• Bush on Katrina and racism: "Somebody I heard -- you know, a couple of people said -- you know, said, 'Bush didn't respond because of race, because he's a racist.' That is absolutely wrong. And I reject that. Frankly, that's the kind of thing that -- you can call me anything you want -- but do not call me a racist. Secondly, this storm hit all up and down. It hit New Orleans. It hit down in Mississippi too. And people should not forget the damage done in Mississippi."
  • Bush on where he gets his news: "I don't see a lot of the news. Every morning I look at the newspaper. I can't say I've read every single article in the newspaper. But I definitely know what's in the news. Occasionally, I watch television. ... But I'm very aware of what's in the news. I'm aware because I see clips. I see summaries. I have people on my staff that walk in every morning and say, 'This is what's -- this is how I see it. This is what's brewing today,' on both the domestic and international side. Frankly, it is probably part of my own fault for needling people, but it's a myth to think I don't know what's going on. And it's a myth to think that I'm not aware that there is opinions that don't agree with mine. Because I'm fully aware of that. . . .

    I read the newspaper. I mean, I can tell you what the headlines are. I must confess, if I think the story is, like, not a fair appraisal, I'll move on. But I know what the story's about."

  • Bush on whether or not he's in a bubble: "Look, I, I, uh, I feel like I'm getting really good advice from very capable people, and that people from all walks of life inform me and inform those who advise me. And I feel very comfortable that, that I'm very aware of what's going on. ... I'm interested in the news, I'm not all that interested in the opinions."

NM at the Nation's Capitol

Mikaela says:
New Mexico's holiday tree was selected to be placed in front of the Capitol Building in Washington, D.C.

Do you think this was about our governor? Or because we're still considered "exotic"?

Or because they figure they should do this now before all vestiges of our living cultures are polluted to death by natural gas interests increasingly gaining power within New Mexico and nationally as the rhetoric moves to vilify oil and foreign dependence and valorize national resources (without a concomitant understanding or acknowledgement or moves to mitigate of the pollution this will cause for our own communities)?

Granted, all energy production pollutes the communities whose resources we use. Even solar panels cause pollution because of the highly toxic chemicals used to produce them.

Still, it's a beautiful tree. And it's nice to know that maybe a few more people will discover the state that's usually missing from the panopoly of 50.

I have to wince a little at the "decorative" use of culture imported for holiday viewing. It rankles a little in the same way that the Mardi Gras discussion hits me as a massive co-optation of the living culture of vibrant people who are not being compensated (or even considered worthy of planning efforts to mitigate impacts caused by the dominant cultures that take from them) for this "celebration" taking.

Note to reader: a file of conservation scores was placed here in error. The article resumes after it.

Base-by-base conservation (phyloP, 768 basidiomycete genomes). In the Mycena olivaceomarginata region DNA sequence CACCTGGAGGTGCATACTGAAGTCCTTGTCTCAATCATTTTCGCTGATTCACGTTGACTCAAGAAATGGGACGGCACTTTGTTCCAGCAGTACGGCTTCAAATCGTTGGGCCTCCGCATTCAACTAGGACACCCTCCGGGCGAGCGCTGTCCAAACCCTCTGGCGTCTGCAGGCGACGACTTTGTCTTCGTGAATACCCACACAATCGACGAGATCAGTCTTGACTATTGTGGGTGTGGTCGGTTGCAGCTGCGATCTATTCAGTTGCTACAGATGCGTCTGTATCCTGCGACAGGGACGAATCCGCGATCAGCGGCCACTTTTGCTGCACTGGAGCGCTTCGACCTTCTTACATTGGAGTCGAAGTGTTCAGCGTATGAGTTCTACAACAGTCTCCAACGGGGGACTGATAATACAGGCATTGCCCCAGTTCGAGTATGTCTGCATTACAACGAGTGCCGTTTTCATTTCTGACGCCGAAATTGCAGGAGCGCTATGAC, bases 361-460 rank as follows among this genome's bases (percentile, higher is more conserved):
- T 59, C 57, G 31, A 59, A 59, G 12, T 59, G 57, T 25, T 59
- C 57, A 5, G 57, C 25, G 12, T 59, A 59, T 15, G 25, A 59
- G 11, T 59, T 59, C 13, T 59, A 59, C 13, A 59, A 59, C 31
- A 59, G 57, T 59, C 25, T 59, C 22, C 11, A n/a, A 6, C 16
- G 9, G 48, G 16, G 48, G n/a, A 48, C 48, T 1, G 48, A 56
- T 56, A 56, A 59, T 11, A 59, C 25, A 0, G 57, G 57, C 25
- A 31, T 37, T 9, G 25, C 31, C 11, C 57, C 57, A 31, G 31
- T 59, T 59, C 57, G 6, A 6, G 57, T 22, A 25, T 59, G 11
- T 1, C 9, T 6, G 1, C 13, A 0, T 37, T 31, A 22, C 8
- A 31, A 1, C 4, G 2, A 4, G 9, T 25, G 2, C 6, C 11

Yeah, happy holidays, New Mexico. You make a beautiful tree. Keep that gas and coal coming! Thanks for ornamenting our capitol.


Maggie says:
Stanley Tookie Williams was executed last night by the State of California. Arnold Schwarzenegger: The Terminator, indeed.

I can't think of much of anything to feel except absolutely terrible. Were Tookie's victims more honored through his own death than they were by his anti-gang work that actually prevented gang violence? In the wake of his nominations for a Nobel Peace Prize, Tookie's state-sanctioned murder only makes him a martyr. And us, murderers no better than him in his youth.

Look at those eyes. Just look at them.

Sunday, December 11, 2005

Happy bumpers

Maggie says:
Thanks to CafePress, my car's now the proud owner of a bumper sticker that couldn't be more perfect for my obnoxious, look-on-the-bright-side self. For all you other glass-half-fullers, I highly recommend some self-affirmation with this little number:

While I was there I ran into another sticker so cute, so nerdy, so perfect for three Ms I know, that I ordered, well, three of them. So wave if you see us m-pyre gals tooling around town with these on our bumpers:

Riveted by "The Agronomist"

Maggie says:
I watched "The Agronomist" this weekend. Actually, I experienced "The Agronomist" this weekend. It seeped into my bones and took me to another place. Do watch it.

For those not in the know, "The Agronomist" tells the story of Jean Dominique, legendary independent radio journalist and founder of Radio Haiti, who was assassinated in April 2000 outside his studio. The film also tells the story of Michele Montas, Jean's widow and partner at Radio Haiti until the end. Jean Dominique was an amazing man, a true loss to humankind. A Paris-trained agronomist, he returned to his country commited to using his knowledge to advocate for peasant farmers, a commitment he maintained throughout his life. He transformed Radio Haiti from a little-known radio station into a bastion of independent news and connection for Haitians in periods of intense disconnection from each other and the rest of the world. Radio Haiti broadcast in Creole (the first station to ever broadcast in the "uneducated language" of Haiti rather than in French) in order to better communicate to the people, and it steadfastly provided independent news to Haitians from within the country and from the rest of the world, another very new practice.